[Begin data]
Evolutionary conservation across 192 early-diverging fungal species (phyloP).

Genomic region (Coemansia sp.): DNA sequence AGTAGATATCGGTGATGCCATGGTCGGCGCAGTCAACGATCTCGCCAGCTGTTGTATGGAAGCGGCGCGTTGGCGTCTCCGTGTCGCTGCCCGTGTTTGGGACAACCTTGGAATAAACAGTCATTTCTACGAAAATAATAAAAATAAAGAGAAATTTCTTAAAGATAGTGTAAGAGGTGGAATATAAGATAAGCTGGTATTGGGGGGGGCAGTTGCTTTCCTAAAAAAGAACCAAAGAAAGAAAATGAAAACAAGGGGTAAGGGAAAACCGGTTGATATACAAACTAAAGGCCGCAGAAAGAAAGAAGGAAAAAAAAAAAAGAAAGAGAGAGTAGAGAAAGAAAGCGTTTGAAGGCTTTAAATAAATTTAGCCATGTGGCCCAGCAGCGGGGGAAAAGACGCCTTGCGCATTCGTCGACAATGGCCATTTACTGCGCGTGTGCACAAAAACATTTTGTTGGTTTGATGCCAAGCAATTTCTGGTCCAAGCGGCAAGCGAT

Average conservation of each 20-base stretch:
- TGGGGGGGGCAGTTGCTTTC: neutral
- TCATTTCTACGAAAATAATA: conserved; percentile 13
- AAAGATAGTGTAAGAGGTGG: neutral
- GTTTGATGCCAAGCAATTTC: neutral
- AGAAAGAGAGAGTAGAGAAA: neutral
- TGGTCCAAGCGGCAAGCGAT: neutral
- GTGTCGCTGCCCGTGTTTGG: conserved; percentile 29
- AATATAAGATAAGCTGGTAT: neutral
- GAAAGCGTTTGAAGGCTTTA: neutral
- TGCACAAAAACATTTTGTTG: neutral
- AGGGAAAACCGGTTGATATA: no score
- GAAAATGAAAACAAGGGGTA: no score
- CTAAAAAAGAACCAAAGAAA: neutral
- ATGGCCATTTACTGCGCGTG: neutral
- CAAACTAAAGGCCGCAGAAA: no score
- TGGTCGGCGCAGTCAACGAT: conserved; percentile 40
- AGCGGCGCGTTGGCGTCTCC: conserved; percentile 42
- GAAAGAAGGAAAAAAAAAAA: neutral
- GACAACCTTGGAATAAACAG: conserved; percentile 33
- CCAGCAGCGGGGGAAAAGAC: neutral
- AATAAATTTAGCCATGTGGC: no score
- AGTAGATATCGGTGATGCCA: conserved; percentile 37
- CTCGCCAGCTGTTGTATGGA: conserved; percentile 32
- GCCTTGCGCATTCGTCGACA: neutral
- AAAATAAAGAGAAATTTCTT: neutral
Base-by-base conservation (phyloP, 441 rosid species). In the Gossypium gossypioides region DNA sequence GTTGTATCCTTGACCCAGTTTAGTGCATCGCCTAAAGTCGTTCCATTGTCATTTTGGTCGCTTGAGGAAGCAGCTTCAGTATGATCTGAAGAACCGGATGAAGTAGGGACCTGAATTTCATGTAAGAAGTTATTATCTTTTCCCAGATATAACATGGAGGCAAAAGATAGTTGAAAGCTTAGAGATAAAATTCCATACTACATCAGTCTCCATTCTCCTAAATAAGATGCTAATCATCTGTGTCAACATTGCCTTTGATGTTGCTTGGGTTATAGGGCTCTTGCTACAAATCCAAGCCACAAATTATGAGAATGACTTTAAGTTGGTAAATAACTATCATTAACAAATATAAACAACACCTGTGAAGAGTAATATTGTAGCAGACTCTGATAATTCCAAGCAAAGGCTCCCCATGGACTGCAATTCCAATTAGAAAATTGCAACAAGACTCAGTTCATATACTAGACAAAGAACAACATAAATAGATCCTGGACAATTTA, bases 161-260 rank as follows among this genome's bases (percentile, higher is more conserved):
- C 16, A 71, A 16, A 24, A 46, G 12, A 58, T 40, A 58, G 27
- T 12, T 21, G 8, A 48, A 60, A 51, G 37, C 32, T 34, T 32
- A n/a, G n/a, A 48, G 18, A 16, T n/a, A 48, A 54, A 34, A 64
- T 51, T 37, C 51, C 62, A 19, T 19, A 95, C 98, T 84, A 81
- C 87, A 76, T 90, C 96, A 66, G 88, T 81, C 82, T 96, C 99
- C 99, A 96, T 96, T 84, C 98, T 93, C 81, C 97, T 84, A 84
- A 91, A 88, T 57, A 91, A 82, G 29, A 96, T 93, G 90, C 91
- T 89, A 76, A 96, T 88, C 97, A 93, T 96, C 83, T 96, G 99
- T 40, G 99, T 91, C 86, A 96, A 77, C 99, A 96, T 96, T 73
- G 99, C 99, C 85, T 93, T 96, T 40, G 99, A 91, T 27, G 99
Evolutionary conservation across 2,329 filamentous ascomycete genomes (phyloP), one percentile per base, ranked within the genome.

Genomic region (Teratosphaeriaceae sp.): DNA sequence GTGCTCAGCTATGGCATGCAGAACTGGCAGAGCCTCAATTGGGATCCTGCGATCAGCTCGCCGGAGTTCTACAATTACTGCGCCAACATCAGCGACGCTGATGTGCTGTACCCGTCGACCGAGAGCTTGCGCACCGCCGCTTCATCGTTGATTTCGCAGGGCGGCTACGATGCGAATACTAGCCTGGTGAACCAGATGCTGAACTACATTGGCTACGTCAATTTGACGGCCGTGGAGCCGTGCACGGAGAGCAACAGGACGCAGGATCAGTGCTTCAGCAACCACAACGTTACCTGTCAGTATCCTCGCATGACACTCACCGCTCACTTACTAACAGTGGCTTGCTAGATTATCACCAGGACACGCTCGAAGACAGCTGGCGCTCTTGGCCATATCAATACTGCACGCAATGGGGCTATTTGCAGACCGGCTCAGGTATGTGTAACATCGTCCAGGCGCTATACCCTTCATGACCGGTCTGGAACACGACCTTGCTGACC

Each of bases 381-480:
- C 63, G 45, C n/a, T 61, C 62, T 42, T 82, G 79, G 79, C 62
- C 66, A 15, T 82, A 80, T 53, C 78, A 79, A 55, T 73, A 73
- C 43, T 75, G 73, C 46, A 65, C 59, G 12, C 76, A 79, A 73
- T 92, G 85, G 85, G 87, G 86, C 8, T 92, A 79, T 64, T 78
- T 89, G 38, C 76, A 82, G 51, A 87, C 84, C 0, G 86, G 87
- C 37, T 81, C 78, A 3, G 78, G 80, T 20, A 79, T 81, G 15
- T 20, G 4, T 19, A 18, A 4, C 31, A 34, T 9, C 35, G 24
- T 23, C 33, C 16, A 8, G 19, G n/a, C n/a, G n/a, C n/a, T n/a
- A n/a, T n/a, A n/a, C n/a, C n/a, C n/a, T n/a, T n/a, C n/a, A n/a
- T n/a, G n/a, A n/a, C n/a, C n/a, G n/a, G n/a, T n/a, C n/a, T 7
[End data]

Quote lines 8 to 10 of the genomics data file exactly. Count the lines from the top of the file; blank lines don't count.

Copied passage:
- AGAAAGAGAGAGTAGAGAAA: neutral
- TGGTCCAAGCGGCAAGCGAT: neutral
- GTGTCGCTGCCCGTGTTTGG: conserved; percentile 29